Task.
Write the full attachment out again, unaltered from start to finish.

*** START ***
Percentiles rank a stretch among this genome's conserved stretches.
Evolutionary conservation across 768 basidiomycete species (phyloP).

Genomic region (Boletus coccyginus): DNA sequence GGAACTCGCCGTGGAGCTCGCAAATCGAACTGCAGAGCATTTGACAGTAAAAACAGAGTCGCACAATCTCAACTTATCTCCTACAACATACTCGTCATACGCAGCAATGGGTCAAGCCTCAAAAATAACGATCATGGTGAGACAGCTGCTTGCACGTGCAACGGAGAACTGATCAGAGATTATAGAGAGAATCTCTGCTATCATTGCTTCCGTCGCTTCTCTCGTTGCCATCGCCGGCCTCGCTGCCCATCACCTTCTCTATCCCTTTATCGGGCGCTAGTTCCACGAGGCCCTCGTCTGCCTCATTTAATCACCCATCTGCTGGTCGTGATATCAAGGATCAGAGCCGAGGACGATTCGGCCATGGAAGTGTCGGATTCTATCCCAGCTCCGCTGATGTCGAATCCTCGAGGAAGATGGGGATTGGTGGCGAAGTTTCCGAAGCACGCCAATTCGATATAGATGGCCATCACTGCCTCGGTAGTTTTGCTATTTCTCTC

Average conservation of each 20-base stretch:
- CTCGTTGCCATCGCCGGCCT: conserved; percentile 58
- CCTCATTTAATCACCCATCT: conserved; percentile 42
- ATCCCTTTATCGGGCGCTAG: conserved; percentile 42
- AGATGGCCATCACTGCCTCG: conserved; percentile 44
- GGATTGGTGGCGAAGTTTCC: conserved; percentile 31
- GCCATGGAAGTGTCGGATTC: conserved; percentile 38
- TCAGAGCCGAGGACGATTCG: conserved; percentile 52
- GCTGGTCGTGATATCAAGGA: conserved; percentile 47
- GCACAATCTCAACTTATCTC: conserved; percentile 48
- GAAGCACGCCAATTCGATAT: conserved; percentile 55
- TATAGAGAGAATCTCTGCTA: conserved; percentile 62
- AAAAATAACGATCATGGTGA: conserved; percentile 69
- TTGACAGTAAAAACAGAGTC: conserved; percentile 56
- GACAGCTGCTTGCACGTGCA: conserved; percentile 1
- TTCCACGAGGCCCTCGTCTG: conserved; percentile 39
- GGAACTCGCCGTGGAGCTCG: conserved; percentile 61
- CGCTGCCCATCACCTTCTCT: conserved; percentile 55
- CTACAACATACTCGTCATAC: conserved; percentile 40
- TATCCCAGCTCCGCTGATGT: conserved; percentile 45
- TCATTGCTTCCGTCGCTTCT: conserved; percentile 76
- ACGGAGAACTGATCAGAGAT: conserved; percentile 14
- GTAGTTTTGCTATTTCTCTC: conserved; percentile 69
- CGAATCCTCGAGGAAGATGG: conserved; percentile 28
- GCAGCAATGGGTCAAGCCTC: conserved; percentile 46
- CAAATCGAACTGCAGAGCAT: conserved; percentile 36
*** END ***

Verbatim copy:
Percentiles rank a stretch among this genome's conserved stretches.
Evolutionary conservation across 768 basidiomycete species (phyloP).

Genomic region (Boletus coccyginus): DNA sequence GGAACTCGCCGTGGAGCTCGCAAATCGAACTGCAGAGCATTTGACAGTAAAAACAGAGTCGCACAATCTCAACTTATCTCCTACAACATACTCGTCATACGCAGCAATGGGTCAAGCCTCAAAAATAACGATCATGGTGAGACAGCTGCTTGCACGTGCAACGGAGAACTGATCAGAGATTATAGAGAGAATCTCTGCTATCATTGCTTCCGTCGCTTCTCTCGTTGCCATCGCCGGCCTCGCTGCCCATCACCTTCTCTATCCCTTTATCGGGCGCTAGTTCCACGAGGCCCTCGTCTGCCTCATTTAATCACCCATCTGCTGGTCGTGATATCAAGGATCAGAGCCGAGGACGATTCGGCCATGGAAGTGTCGGATTCTATCCCAGCTCCGCTGATGTCGAATCCTCGAGGAAGATGGGGATTGGTGGCGAAGTTTCCGAAGCACGCCAATTCGATATAGATGGCCATCACTGCCTCGGTAGTTTTGCTATTTCTCTC

Average conservation of each 20-base stretch:
- CTCGTTGCCATCGCCGGCCT: conserved; percentile 58
- CCTCATTTAATCACCCATCT: conserved; percentile 42
- ATCCCTTTATCGGGCGCTAG: conserved; percentile 42
- AGATGGCCATCACTGCCTCG: conserved; percentile 44
- GGATTGGTGGCGAAGTTTCC: conserved; percentile 31
- GCCATGGAAGTGTCGGATTC: conserved; percentile 38
- TCAGAGCCGAGGACGATTCG: conserved; percentile 52
- GCTGGTCGTGATATCAAGGA: conserved; percentile 47
- GCACAATCTCAACTTATCTC: conserved; percentile 48
- GAAGCACGCCAATTCGATAT: conserved; percentile 55
- TATAGAGAGAATCTCTGCTA: conserved; percentile 62
- AAAAATAACGATCATGGTGA: conserved; percentile 69
- TTGACAGTAAAAACAGAGTC: conserved; percentile 56
- GACAGCTGCTTGCACGTGCA: conserved; percentile 1
- TTCCACGAGGCCCTCGTCTG: conserved; percentile 39
- GGAACTCGCCGTGGAGCTCG: conserved; percentile 61
- CGCTGCCCATCACCTTCTCT: conserved; percentile 55
- CTACAACATACTCGTCATAC: conserved; percentile 40
- TATCCCAGCTCCGCTGATGT: conserved; percentile 45
- TCATTGCTTCCGTCGCTTCT: conserved; percentile 76
- ACGGAGAACTGATCAGAGAT: conserved; percentile 14
- GTAGTTTTGCTATTTCTCTC: conserved; percentile 69
- CGAATCCTCGAGGAAGATGG: conserved; percentile 28
- GCAGCAATGGGTCAAGCCTC: conserved; percentile 46
- CAAATCGAACTGCAGAGCAT: conserved; percentile 36